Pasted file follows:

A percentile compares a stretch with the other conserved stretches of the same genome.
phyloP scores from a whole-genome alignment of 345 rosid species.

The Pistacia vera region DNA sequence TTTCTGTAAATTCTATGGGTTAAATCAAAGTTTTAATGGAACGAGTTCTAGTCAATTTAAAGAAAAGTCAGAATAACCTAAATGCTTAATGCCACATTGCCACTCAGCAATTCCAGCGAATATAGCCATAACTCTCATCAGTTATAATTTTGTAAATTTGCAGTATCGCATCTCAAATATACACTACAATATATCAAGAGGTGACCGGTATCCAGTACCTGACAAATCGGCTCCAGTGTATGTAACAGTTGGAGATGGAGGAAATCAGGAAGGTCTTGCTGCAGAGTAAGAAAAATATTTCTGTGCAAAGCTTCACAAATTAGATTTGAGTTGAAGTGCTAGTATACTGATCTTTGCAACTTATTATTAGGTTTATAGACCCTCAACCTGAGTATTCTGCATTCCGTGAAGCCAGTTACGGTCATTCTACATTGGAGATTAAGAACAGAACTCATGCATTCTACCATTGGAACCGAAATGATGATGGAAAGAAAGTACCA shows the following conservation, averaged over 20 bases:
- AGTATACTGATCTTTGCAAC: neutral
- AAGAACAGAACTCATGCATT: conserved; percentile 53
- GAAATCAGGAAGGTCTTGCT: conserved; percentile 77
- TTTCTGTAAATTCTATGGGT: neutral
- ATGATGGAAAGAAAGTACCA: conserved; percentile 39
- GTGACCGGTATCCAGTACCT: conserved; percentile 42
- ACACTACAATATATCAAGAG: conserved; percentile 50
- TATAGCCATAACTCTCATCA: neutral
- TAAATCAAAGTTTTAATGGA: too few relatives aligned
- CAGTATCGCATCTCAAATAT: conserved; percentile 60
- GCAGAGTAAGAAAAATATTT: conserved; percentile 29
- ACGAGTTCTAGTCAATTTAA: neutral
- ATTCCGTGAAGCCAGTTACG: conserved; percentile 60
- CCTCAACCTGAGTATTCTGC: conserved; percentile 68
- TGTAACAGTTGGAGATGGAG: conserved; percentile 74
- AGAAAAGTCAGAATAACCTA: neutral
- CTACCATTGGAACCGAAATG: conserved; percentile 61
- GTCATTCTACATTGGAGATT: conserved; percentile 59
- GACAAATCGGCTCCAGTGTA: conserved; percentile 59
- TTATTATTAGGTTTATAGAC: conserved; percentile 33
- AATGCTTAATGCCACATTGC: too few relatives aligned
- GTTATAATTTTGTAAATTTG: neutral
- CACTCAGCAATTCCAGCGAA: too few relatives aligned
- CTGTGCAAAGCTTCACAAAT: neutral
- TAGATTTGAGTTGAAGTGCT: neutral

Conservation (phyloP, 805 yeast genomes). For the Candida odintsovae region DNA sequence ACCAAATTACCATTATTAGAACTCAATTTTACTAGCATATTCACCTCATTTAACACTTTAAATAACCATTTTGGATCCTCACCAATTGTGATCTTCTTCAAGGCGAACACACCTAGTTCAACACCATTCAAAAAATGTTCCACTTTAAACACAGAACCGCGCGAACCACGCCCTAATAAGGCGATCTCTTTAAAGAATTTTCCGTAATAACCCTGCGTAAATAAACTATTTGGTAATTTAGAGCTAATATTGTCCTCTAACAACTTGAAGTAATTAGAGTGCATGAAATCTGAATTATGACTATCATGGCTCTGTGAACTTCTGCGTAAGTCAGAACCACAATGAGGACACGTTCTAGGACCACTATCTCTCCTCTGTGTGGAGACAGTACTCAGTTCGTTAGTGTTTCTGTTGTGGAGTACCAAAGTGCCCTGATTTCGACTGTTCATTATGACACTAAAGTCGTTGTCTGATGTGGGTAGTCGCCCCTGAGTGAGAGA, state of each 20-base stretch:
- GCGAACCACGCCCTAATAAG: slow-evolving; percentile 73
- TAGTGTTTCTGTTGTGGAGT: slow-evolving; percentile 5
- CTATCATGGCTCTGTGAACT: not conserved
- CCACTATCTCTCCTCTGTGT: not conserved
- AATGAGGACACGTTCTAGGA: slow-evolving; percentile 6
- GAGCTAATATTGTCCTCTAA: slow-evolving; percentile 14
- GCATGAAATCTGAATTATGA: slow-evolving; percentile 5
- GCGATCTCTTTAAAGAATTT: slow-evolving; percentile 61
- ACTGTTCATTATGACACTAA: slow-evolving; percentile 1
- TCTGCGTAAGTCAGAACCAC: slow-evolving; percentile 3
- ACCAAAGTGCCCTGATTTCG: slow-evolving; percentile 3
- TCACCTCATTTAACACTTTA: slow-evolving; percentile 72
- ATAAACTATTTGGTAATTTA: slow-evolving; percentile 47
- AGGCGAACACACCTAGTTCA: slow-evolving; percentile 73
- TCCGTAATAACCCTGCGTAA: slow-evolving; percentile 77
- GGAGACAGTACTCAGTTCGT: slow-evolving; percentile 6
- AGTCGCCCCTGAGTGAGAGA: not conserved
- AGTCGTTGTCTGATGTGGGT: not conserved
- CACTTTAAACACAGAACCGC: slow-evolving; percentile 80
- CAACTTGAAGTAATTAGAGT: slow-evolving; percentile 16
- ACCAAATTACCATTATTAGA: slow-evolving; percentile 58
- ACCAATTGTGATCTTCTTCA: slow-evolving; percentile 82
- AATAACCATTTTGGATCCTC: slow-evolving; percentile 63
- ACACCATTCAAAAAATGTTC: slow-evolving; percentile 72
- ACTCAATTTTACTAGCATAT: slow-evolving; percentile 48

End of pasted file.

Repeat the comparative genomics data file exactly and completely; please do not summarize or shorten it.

A percentile compares a stretch with the other conserved stretches of the same genome.
phyloP scores from a whole-genome alignment of 345 rosid species.

The Pistacia vera region DNA sequence TTTCTGTAAATTCTATGGGTTAAATCAAAGTTTTAATGGAACGAGTTCTAGTCAATTTAAAGAAAAGTCAGAATAACCTAAATGCTTAATGCCACATTGCCACTCAGCAATTCCAGCGAATATAGCCATAACTCTCATCAGTTATAATTTTGTAAATTTGCAGTATCGCATCTCAAATATACACTACAATATATCAAGAGGTGACCGGTATCCAGTACCTGACAAATCGGCTCCAGTGTATGTAACAGTTGGAGATGGAGGAAATCAGGAAGGTCTTGCTGCAGAGTAAGAAAAATATTTCTGTGCAAAGCTTCACAAATTAGATTTGAGTTGAAGTGCTAGTATACTGATCTTTGCAACTTATTATTAGGTTTATAGACCCTCAACCTGAGTATTCTGCATTCCGTGAAGCCAGTTACGGTCATTCTACATTGGAGATTAAGAACAGAACTCATGCATTCTACCATTGGAACCGAAATGATGATGGAAAGAAAGTACCA shows the following conservation, averaged over 20 bases:
- AGTATACTGATCTTTGCAAC: neutral
- AAGAACAGAACTCATGCATT: conserved; percentile 53
- GAAATCAGGAAGGTCTTGCT: conserved; percentile 77
- TTTCTGTAAATTCTATGGGT: neutral
- ATGATGGAAAGAAAGTACCA: conserved; percentile 39
- GTGACCGGTATCCAGTACCT: conserved; percentile 42
- ACACTACAATATATCAAGAG: conserved; percentile 50
- TATAGCCATAACTCTCATCA: neutral
- TAAATCAAAGTTTTAATGGA: too few relatives aligned
- CAGTATCGCATCTCAAATAT: conserved; percentile 60
- GCAGAGTAAGAAAAATATTT: conserved; percentile 29
- ACGAGTTCTAGTCAATTTAA: neutral
- ATTCCGTGAAGCCAGTTACG: conserved; percentile 60
- CCTCAACCTGAGTATTCTGC: conserved; percentile 68
- TGTAACAGTTGGAGATGGAG: conserved; percentile 74
- AGAAAAGTCAGAATAACCTA: neutral
- CTACCATTGGAACCGAAATG: conserved; percentile 61
- GTCATTCTACATTGGAGATT: conserved; percentile 59
- GACAAATCGGCTCCAGTGTA: conserved; percentile 59
- TTATTATTAGGTTTATAGAC: conserved; percentile 33
- AATGCTTAATGCCACATTGC: too few relatives aligned
- GTTATAATTTTGTAAATTTG: neutral
- CACTCAGCAATTCCAGCGAA: too few relatives aligned
- CTGTGCAAAGCTTCACAAAT: neutral
- TAGATTTGAGTTGAAGTGCT: neutral

Conservation (phyloP, 805 yeast genomes). For the Candida odintsovae region DNA sequence ACCAAATTACCATTATTAGAACTCAATTTTACTAGCATATTCACCTCATTTAACACTTTAAATAACCATTTTGGATCCTCACCAATTGTGATCTTCTTCAAGGCGAACACACCTAGTTCAACACCATTCAAAAAATGTTCCACTTTAAACACAGAACCGCGCGAACCACGCCCTAATAAGGCGATCTCTTTAAAGAATTTTCCGTAATAACCCTGCGTAAATAAACTATTTGGTAATTTAGAGCTAATATTGTCCTCTAACAACTTGAAGTAATTAGAGTGCATGAAATCTGAATTATGACTATCATGGCTCTGTGAACTTCTGCGTAAGTCAGAACCACAATGAGGACACGTTCTAGGACCACTATCTCTCCTCTGTGTGGAGACAGTACTCAGTTCGTTAGTGTTTCTGTTGTGGAGTACCAAAGTGCCCTGATTTCGACTGTTCATTATGACACTAAAGTCGTTGTCTGATGTGGGTAGTCGCCCCTGAGTGAGAGA, state of each 20-base stretch:
- GCGAACCACGCCCTAATAAG: slow-evolving; percentile 73
- TAGTGTTTCTGTTGTGGAGT: slow-evolving; percentile 5
- CTATCATGGCTCTGTGAACT: not conserved
- CCACTATCTCTCCTCTGTGT: not conserved
- AATGAGGACACGTTCTAGGA: slow-evolving; percentile 6
- GAGCTAATATTGTCCTCTAA: slow-evolving; percentile 14
- GCATGAAATCTGAATTATGA: slow-evolving; percentile 5
- GCGATCTCTTTAAAGAATTT: slow-evolving; percentile 61
- ACTGTTCATTATGACACTAA: slow-evolving; percentile 1
- TCTGCGTAAGTCAGAACCAC: slow-evolving; percentile 3
- ACCAAAGTGCCCTGATTTCG: slow-evolving; percentile 3
- TCACCTCATTTAACACTTTA: slow-evolving; percentile 72
- ATAAACTATTTGGTAATTTA: slow-evolving; percentile 47
- AGGCGAACACACCTAGTTCA: slow-evolving; percentile 73
- TCCGTAATAACCCTGCGTAA: slow-evolving; percentile 77
- GGAGACAGTACTCAGTTCGT: slow-evolving; percentile 6
- AGTCGCCCCTGAGTGAGAGA: not conserved
- AGTCGTTGTCTGATGTGGGT: not conserved
- CACTTTAAACACAGAACCGC: slow-evolving; percentile 80
- CAACTTGAAGTAATTAGAGT: slow-evolving; percentile 16
- ACCAAATTACCATTATTAGA: slow-evolving; percentile 58
- ACCAATTGTGATCTTCTTCA: slow-evolving; percentile 82
- AATAACCATTTTGGATCCTC: slow-evolving; percentile 63
- ACACCATTCAAAAAATGTTC: slow-evolving; percentile 72
- ACTCAATTTTACTAGCATAT: slow-evolving; percentile 48